A few words about heartbreak. Listen to me.
You, there… with the broken heart, right in the thick of all that hurt. Yes, YOU.
• Listen to me…
I know that right now, what you’re going through, is the worst pain you’ve maybe ever felt in your life, up to this point. I know how your heart physically aches in your chest at the mention of their name. At the glimpse of a picture you’d forgotten about. At the sound of the first few tunes of a song that was special between you. At all those damn awesome memories that just keep playing like a movie in your mind, the world’s sappiest love story/rom-com.
• Listen to me: Stop looking at the pictures. Stop listening to the playlist. Stop that movie in your head. Don’t just pause it. Stop it. Take it out. Put it back in its case. Put it back on the shelf. Stop.
I know how it feels to be legitimately upset that the sun has the audacity to keep shining. Especially when warm, sunny days remind you of him/her. You wish it could just rain for infinity, because that matches your mood. And those emotions do need to be FELT (as if you have a choice in the matter) but I mean you wanna get DEEP down in those awful feelings. And while you’re down there, ruminate over all that other awful stuff you’ve been through. No wonder you’re convinced you’ll be alone forever. I mean, just look at ALL the other crap you’ve been through.
• Listen to me: If you’re reading this, you’ve made it through ALL. THE. CRAP. You’ll make it through this, too. Was ALL that other stuff easy to get through at the time? Nope. But here you are, on the other side of it. There’s nothing in life that you haven’t made it through thus far. Read that again in a day, a week, a month – it will still hold true.
I intimately understand feeling like you simply cannot breathe. Feeling as if all the air has escaped your lungs… and if you’re being completely honest, you could care less if it ever finds its way back. Those dark, ugly moments you wouldn’t dare share with even those closest to you. The ones where your thoughts have scared even yourself, and if anyone else knew them, they’d surely never look at you the same.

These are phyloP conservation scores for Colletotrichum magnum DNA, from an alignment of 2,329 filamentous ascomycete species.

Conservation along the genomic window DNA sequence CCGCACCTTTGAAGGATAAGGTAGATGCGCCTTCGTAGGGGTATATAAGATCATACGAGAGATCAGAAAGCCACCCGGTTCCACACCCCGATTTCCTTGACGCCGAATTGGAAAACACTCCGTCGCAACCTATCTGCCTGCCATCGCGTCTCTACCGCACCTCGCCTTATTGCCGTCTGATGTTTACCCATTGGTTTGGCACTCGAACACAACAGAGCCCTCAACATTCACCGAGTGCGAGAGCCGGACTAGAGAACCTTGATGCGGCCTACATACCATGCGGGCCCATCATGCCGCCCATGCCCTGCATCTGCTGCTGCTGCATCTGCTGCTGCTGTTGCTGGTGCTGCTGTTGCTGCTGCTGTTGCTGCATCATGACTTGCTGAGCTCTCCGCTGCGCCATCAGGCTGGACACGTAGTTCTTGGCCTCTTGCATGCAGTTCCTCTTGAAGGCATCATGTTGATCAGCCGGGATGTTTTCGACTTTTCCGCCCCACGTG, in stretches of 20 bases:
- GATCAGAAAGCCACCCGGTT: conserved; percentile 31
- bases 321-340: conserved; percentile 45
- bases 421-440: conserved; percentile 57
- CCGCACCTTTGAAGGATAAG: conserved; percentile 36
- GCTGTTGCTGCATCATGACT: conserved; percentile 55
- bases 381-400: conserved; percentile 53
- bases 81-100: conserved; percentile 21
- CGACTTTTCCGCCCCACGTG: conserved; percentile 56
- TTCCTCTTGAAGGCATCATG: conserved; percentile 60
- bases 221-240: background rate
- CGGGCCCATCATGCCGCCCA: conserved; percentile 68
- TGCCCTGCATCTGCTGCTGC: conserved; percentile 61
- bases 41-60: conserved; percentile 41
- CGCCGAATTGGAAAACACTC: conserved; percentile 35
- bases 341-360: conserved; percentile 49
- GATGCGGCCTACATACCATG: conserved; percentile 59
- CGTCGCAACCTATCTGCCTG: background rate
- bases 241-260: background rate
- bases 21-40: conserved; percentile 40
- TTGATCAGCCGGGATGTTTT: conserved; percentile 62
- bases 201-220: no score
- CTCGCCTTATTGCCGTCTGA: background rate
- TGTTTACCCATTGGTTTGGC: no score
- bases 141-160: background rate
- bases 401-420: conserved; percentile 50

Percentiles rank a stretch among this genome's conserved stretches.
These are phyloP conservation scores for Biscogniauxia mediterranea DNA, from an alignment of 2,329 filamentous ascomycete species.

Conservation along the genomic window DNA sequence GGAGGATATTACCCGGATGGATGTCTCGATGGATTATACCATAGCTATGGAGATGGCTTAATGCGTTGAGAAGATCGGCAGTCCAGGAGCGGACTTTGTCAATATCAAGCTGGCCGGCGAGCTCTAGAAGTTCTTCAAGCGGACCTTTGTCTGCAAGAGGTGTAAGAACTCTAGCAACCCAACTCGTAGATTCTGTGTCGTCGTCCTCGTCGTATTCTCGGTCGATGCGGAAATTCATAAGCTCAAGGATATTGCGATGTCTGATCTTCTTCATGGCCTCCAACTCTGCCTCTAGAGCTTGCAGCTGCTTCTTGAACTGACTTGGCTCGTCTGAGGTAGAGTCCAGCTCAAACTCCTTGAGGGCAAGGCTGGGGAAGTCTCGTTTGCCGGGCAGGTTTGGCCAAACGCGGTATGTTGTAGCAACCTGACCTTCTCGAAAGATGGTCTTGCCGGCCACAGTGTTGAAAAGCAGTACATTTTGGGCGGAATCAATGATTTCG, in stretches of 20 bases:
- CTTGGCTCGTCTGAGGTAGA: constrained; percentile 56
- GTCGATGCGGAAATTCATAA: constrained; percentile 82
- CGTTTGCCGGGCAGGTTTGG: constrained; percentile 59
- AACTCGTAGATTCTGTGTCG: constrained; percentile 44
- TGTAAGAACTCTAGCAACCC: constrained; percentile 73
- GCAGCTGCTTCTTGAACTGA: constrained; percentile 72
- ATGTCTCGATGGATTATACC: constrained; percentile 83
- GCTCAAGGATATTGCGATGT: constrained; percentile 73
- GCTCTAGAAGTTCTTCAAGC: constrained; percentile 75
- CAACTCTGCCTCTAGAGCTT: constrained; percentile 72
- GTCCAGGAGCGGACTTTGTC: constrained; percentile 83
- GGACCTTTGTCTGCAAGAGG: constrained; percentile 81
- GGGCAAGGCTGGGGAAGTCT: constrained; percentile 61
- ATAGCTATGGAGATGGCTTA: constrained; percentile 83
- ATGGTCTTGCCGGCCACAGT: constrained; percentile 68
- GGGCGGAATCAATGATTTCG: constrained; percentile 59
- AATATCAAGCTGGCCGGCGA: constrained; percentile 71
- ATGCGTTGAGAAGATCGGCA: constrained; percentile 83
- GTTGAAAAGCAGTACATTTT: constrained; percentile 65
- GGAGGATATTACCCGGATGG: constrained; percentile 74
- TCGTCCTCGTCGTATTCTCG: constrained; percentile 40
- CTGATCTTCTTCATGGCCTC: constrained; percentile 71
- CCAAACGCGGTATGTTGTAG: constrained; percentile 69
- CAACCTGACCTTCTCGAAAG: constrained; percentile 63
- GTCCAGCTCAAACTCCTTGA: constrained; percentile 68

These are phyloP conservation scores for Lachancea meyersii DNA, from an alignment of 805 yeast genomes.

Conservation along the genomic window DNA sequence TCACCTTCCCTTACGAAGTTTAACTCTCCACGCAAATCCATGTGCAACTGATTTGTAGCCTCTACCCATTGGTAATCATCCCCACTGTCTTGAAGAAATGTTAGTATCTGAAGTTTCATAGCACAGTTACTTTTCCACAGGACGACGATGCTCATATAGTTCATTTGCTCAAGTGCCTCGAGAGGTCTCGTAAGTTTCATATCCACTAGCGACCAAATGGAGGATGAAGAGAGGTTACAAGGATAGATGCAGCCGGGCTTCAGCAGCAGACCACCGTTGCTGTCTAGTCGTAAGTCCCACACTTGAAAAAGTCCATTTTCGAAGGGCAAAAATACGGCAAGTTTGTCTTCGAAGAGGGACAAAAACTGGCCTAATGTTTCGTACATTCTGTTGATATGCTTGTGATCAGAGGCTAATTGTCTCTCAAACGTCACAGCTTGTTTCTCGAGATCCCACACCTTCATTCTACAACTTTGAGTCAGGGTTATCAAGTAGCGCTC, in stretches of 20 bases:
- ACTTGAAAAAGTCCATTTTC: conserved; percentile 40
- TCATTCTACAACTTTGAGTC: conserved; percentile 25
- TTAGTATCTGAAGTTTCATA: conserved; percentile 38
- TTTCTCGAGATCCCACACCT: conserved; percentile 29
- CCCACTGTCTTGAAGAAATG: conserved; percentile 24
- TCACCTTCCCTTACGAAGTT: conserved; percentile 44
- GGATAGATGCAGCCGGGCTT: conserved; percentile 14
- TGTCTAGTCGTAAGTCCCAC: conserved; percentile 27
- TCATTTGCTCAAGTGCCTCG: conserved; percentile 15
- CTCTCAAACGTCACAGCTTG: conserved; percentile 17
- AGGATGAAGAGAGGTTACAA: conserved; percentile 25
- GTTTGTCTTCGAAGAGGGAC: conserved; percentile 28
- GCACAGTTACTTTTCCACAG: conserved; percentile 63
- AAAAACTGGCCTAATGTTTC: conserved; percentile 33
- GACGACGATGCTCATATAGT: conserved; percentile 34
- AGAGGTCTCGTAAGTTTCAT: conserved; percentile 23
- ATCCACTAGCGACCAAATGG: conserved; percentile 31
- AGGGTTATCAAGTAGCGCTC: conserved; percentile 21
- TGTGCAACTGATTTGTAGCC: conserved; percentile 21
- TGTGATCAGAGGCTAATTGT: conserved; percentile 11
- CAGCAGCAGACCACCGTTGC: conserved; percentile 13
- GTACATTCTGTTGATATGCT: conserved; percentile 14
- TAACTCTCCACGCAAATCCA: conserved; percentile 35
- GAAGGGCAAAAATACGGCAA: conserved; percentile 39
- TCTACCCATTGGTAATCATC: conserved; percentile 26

• Listen to me: There is NOTHING and NO ONE on this earth who is worth that. Do you hear me? NOTHING. NO ONE. This is non-negotiable. Slow down…inhale through your nose, exhale through your mouth, slowly. Feel that? You’re breathing. It hurts. And it’s taking your concentration. But you’re breathing.
I know how every time some well-meaning person tells you “it’s their loss; you deserve better; they’ll regret this someday; you’ll be ok; you’ll feel again; you’ll find someone, blah blah blah” you think to yourself (or out loud) “you just don’t understand… this was my person.”
• Listen to me: They are not your person. They might have been for a little while, but “your person” would never do this to you. And (spoiler alert) – all those well-meaning people? THEY’RE RIGHT.
I know what it’s like to pour over every single detail, every conversation, every moment, every memory, every text message in that thread, wondering where it went wrong. Wondering how in the world he/she could possibly do this to you after all you’ve been through and all you had planned for the future.
• Listen to me: It does not matter HOW they could do it to you. All that matters now is that they DID. And that, my friend, is one hundred percent on THEM. Stop beating yourself up over someone else’s actions. Matter of fact, stop beating yourself up for your OWN actions, too. You’re not perfect. You never will be. No one is. No one ever will be.
Look, I know this probably sounds great in theory, right? But you may be thinking “what does this broad even know?” Turns out, a LOT more than I’ve ever given myself credit for. A lot more that a lot of people have ever given me credit for. I’ve been counted down and out more times than I can even count. But look at me: still here. Scar tissue and all. I’m no different than you.